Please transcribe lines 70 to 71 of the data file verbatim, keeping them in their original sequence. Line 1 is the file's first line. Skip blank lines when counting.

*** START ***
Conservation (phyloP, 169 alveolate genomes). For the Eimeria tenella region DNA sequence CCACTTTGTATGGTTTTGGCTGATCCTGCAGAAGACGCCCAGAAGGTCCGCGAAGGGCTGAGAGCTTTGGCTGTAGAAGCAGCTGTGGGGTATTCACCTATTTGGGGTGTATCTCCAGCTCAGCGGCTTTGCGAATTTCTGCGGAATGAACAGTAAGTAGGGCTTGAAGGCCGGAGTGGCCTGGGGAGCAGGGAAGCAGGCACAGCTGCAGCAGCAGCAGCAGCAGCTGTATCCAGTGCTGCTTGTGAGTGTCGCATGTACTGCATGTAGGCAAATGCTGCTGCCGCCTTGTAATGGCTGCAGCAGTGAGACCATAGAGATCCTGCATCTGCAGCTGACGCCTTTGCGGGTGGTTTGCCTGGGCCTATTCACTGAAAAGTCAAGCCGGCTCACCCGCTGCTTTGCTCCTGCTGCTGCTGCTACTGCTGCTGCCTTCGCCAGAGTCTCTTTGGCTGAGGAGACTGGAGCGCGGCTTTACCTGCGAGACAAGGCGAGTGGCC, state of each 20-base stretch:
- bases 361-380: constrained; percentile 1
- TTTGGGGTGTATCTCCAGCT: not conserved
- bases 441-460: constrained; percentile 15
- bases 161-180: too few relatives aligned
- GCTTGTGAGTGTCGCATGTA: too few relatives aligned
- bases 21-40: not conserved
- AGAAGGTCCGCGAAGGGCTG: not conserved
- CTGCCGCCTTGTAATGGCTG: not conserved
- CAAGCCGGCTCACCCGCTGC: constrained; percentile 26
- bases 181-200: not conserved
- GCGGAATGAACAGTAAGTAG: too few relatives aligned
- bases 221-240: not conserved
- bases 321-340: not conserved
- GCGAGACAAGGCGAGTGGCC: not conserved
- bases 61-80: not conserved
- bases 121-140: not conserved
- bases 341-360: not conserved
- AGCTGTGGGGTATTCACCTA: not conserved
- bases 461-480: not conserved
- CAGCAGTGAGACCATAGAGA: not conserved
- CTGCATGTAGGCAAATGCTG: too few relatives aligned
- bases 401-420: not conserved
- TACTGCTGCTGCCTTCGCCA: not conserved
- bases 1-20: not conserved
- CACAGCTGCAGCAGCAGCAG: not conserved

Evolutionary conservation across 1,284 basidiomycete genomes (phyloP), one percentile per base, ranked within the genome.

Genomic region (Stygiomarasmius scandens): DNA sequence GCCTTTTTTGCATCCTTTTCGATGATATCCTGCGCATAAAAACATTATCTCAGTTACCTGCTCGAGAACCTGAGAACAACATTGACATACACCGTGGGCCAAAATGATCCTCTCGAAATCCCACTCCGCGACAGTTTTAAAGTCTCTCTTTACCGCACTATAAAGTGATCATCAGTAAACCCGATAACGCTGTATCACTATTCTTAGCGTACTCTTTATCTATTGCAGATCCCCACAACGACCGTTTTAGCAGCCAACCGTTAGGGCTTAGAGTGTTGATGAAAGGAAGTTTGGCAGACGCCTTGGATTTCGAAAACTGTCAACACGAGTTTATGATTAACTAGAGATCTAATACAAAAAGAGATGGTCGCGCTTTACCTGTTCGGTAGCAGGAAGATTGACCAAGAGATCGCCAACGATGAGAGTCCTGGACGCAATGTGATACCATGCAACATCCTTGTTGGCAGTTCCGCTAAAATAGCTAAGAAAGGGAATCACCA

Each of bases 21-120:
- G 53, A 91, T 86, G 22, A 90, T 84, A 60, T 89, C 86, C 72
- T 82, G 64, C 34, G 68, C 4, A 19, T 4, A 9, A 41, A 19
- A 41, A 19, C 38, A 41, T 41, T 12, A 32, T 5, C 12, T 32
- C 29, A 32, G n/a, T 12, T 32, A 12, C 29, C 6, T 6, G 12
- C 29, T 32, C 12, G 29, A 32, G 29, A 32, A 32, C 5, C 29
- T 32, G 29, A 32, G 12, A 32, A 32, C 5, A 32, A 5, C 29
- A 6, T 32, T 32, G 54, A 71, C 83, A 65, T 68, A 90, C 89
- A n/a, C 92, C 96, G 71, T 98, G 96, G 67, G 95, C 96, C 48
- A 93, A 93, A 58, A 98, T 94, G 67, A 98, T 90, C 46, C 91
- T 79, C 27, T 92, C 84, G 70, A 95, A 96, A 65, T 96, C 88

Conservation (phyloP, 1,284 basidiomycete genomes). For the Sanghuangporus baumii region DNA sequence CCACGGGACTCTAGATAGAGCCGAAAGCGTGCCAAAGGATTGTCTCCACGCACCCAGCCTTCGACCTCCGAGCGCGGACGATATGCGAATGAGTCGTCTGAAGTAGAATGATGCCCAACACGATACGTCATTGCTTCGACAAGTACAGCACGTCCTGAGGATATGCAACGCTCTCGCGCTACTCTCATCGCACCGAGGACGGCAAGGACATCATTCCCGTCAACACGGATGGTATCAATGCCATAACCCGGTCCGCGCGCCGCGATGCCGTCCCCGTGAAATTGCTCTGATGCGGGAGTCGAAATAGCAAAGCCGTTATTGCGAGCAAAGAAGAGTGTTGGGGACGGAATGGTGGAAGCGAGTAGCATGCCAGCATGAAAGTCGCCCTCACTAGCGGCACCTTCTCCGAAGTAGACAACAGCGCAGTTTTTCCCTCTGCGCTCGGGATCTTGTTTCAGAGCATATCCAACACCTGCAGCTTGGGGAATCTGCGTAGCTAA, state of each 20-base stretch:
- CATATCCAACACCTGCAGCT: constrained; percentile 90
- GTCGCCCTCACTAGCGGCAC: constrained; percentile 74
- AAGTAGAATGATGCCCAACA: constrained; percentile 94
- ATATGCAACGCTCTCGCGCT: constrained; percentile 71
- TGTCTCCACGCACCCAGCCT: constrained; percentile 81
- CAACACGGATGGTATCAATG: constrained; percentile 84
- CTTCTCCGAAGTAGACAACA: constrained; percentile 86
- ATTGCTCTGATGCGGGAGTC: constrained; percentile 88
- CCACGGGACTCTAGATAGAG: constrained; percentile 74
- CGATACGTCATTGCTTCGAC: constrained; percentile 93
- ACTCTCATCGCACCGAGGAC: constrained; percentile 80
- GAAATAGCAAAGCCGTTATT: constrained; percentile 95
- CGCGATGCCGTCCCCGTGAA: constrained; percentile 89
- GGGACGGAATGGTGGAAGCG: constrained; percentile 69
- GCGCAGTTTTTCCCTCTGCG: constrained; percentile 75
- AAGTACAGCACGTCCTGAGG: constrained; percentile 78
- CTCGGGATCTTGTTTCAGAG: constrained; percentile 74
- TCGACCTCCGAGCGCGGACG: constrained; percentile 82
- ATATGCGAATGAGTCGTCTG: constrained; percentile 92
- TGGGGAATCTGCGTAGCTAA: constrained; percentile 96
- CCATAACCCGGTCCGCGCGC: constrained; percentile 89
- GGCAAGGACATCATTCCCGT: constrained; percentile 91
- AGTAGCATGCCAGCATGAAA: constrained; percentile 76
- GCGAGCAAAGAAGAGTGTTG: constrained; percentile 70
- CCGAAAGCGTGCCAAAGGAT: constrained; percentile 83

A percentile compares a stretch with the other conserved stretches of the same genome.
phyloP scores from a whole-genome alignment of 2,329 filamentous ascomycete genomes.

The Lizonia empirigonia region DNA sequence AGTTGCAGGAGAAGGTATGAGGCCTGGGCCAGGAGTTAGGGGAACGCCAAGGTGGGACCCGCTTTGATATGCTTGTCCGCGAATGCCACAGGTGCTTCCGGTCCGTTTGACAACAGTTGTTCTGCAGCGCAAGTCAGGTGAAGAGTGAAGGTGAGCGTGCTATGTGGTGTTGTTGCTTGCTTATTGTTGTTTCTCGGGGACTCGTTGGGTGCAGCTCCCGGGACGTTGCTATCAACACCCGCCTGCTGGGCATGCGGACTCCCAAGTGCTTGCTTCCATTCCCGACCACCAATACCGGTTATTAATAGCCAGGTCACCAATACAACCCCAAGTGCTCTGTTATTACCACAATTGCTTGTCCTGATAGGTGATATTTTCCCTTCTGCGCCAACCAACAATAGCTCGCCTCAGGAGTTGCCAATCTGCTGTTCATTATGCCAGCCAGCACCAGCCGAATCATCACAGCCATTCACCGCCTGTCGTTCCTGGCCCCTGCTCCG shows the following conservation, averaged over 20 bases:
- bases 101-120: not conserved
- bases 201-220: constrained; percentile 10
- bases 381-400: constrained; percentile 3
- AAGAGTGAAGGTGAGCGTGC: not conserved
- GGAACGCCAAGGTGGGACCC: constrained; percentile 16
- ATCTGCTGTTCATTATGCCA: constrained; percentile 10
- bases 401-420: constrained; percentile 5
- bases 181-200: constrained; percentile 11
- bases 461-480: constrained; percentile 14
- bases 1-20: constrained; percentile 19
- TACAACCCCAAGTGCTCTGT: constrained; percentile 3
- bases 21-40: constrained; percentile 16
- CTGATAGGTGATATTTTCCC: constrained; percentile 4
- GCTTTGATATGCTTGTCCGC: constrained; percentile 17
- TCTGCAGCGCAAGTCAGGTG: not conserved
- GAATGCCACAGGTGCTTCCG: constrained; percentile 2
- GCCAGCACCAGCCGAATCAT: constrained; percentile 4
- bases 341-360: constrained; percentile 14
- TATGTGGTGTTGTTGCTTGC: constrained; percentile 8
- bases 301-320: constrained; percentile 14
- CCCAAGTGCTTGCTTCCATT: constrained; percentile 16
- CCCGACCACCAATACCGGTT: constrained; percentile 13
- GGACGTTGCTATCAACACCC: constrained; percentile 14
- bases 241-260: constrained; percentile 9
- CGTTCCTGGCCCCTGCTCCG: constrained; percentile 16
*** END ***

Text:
- bases 201-220: constrained; percentile 10
- bases 381-400: constrained; percentile 3